US5697092A (en) * 1995-12-21 1997-12-09 The Whitaker Corporation Floating fet mixer
US5920810A (en) * 1997-05-05 1999-07-06 Motorola, Inc. Multiplier and method for mixing signals
US6049706A (en) 1998-10-21 2000-04-11 Parkervision, Inc. Integrated frequency translation and selectivity
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US6061551A (en) 1998-10-21 2000-05-09 Parkervision, Inc. Method and system for down-converting electromagnetic signals
US6091940A (en) 1998-10-21 2000-07-18 Parkervision, Inc. Method and system for frequency up-conversion
US6370371B1 (en) 1998-10-21 2002-04-09 Parkervision, Inc. Applications of universal frequency translation
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US6542722B1 (en) 1998-10-21 2003-04-01 Parkervision, Inc. Method and system for frequency up-conversion with variety of transmitter configurations
US6560301B1 (en) 1998-10-21 2003-05-06 Parkervision, Inc. Integrated frequency translation and selectivity with a variety of filter embodiments
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US6704558B1 (en) 1999-01-22 2004-03-09 Parkervision, Inc. Image-reject down-converter and embodiments thereof, such as the family radio service
US6813485B2 (en) 1998-10-21 2004-11-02 Parkervision, Inc. Method and system for down-converting and up-converting an electromagnetic signal, and transforms for same
US20070042737A1 (en) * 2004-09-13 2007-02-22 Herbert Peusens Controllable mixer
US7653145B2 (en) 1999-08-04 2010-01-26 Parkervision, Inc. Wireless local area network (WLAN) using universal frequency translation technology including multi-phase embodiments and circuit implementations
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US7693230B2 (en) 1999-04-16 2010-04-06 Parkervision, Inc. Apparatus and method of differential IQ frequency up-conversion
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US7773688B2 (en) 1999-04-16 2010-08-10 Parkervision, Inc. Method, system, and apparatus for balanced frequency up-conversion, including circuitry to directly couple the outputs of multiple transistors
US7822401B2 (en) 2000-04-14 2010-10-26 Parkervision, Inc. Apparatus and method for down-converting electromagnetic signals by controlled charging and discharging of a capacitor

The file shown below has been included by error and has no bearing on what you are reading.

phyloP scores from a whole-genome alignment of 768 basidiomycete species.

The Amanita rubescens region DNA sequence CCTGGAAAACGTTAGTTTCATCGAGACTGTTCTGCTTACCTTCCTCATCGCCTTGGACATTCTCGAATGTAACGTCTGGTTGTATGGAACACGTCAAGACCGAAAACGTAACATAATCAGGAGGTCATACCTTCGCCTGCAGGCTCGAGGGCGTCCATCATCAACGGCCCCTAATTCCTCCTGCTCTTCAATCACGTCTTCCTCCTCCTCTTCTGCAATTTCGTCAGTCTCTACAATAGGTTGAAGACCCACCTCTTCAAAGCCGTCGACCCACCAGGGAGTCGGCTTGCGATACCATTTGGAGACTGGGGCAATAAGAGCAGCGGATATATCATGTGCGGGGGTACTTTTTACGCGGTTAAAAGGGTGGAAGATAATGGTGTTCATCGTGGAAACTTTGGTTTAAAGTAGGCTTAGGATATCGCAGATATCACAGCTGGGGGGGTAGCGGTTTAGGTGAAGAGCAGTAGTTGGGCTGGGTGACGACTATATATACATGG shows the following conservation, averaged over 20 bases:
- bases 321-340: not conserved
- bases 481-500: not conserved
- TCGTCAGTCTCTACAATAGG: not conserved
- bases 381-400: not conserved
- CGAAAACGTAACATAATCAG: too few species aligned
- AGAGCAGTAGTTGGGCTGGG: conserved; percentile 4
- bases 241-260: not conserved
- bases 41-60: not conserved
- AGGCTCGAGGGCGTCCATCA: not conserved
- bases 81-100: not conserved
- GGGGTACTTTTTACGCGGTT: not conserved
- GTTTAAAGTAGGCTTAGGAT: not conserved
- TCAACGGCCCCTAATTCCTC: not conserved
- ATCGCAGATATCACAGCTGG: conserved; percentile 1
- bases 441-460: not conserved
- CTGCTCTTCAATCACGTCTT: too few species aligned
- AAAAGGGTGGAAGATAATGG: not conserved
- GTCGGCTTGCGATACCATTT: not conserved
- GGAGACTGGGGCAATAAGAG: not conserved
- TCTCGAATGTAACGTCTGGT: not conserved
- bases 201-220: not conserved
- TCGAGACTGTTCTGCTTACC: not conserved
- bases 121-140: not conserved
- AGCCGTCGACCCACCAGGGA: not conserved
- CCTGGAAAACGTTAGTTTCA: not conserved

US7865177B2 (en) 1998-10-21 2011-01-04 Parkervision, Inc. Method and system for down-converting an electromagnetic signal, and transforms for same, and aperture relationships
US7991815B2 (en) 2000-11-14 2011-08-02 Parkervision, Inc. Methods, systems, and computer program products for parallel correlation and applications thereof
US8019291B2 (en) 1998-10-21 2011-09-13 Parkervision, Inc. Method and system for frequency down-conversion and frequency up-conversion
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Cited By (64)

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US6542722B1 (en) 1998-10-21 2003-04-01 Parkervision, Inc. Method and system for frequency up-conversion with variety of transmitter configurations
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US6049706A (en) 1998-10-21 2000-04-11 Parkervision, Inc. Integrated frequency translation and selectivity
US8019291B2 (en) 1998-10-21 2011-09-13 Parkervision, Inc. Method and system for frequency down-conversion and frequency up-conversion
US7936022B2 (en) 1998-10-21 2011-05-03 Parkervision, Inc. Method and circuit for down-converting a signal
US6798351B1 (en) 1998-10-21 2004-09-28 Parkervision, Inc. Automated meter reader applications of universal frequency translation
US6813485B2 (en) 1998-10-21 2004-11-02 Parkervision, Inc. Method and system for down-converting and up-converting an electromagnetic signal, and transforms for same
US6836650B2 (en) 1998-10-21 2004-12-28 Parkervision, Inc. Methods and systems for down-converting electromagnetic signals, and applications thereof
US7937059B2 (en) 1998-10-21 2011-05-03 Parkervision, Inc. Converting an electromagnetic signal via sub-sampling
US7826817B2 (en) 1998-10-21 2010-11-02 Parker Vision, Inc. Applications of universal frequency translation
US7697916B2 (en) 1998-10-21 2010-04-13 Parkervision, Inc. Applications of universal frequency translation
US7693502B2 (en) 1998-10-21 2010-04-06 Parkervision, Inc. Method and system for down-converting an electromagnetic signal, transforms for same, and aperture relationships
US6353735B1 (en) 1998-10-21 2002-03-05 Parkervision, Inc. MDG method for output signal generation
US6704558B1 (en) 1999-01-22 2004-03-09 Parkervision, Inc. Image-reject down-converter and embodiments thereof, such as the family radio service
US6704549B1 (en) 1999-03-03 2004-03-09 Parkvision, Inc. Multi-mode, multi-band communication system
US8223898B2 (en) 1999-04-16 2012-07-17 Parkervision, Inc. Method and system for down-converting an electromagnetic signal, and transforms for same
US7724845B2 (en) 1999-04-16 2010-05-25 Parkervision, Inc. Method and system for down-converting and electromagnetic signal, and transforms for same
US7773688B2 (en) 1999-04-16 2010-08-10 Parkervision, Inc. Method, system, and apparatus for balanced frequency up-conversion, including circuitry to directly couple the outputs of multiple transistors
US8229023B2 (en) 1999-04-16 2012-07-24 Parkervision, Inc. Wireless local area network (WLAN) using universal frequency translation technology including multi-phase embodiments
US8224281B2 (en) 1999-04-16 2012-07-17 Parkervision, Inc. Down-conversion of an electromagnetic signal with feedback control
US7321751B2 (en) * 1999-04-16 2008-01-22 Parkervision, Inc. Method and apparatus for improving dynamic range in a communication system